thumbnail Fig. 10

Background corrected light curve using the “weighted photons” method. Noise, in the form of short blocks with implausibly high or low count rates, is more prominent in this method, but the transients are sharply defined.

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thumbnail Fig. 11

Method described in Mossoux et al. (2015). Top panel: original photon weighting, bottom panel: alternative photon weighting. The original weighting does not subtract the background, but only attempts to locate the transients, which explains why the eclipses do not have count rates near zero. Both methods are only noisy near the end of the observation.

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4.5. Bayesian Blocks weighted photons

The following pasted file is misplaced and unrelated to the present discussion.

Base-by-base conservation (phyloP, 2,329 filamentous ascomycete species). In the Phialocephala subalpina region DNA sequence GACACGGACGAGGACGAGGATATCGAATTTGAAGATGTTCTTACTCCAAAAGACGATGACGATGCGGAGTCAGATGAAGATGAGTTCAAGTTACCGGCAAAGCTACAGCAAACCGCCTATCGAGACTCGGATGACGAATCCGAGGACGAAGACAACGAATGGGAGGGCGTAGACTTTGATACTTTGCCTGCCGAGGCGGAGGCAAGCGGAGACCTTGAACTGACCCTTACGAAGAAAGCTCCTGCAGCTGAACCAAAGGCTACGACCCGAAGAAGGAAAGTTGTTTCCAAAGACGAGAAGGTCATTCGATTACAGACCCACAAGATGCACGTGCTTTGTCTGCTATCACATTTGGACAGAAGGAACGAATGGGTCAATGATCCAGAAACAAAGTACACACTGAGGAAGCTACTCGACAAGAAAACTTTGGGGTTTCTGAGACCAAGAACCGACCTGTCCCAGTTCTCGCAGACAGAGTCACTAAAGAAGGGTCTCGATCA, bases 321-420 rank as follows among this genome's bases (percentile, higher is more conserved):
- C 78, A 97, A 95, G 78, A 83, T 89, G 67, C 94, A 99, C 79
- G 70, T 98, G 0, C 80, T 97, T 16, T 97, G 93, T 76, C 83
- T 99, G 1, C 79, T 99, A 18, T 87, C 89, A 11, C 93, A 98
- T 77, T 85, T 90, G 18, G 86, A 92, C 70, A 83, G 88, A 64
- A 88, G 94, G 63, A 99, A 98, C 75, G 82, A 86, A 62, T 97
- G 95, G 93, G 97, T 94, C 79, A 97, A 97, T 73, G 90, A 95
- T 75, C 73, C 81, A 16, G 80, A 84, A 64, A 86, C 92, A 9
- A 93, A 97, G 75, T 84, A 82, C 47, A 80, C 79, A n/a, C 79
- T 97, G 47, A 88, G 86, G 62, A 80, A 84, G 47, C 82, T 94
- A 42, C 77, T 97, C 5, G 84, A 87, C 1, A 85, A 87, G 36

This approach is similar to the previous one, except that we no longer define the cell edges with source photons alone. Instead, we combined both photon lists into one, and each cell has a weight of either 1 or WB, depending on whether it contains a source or a background photon. As in the previous method, we did not adjust the location of the change point between two blocks with negative count rates.

The problem with negative count rates is more prominent now, because there are many cells that contain a background photon and therefore have negative count rates. However, the placement of change points is potentially finer. The results are shown in Fig. 10 and in panel f of Fig. 12. There are many short blocks with very high or low count rates near the end of the simulated observation, and even a few nonsense blocks near the beginning. The timing properties of this approach are nonetheless excellent.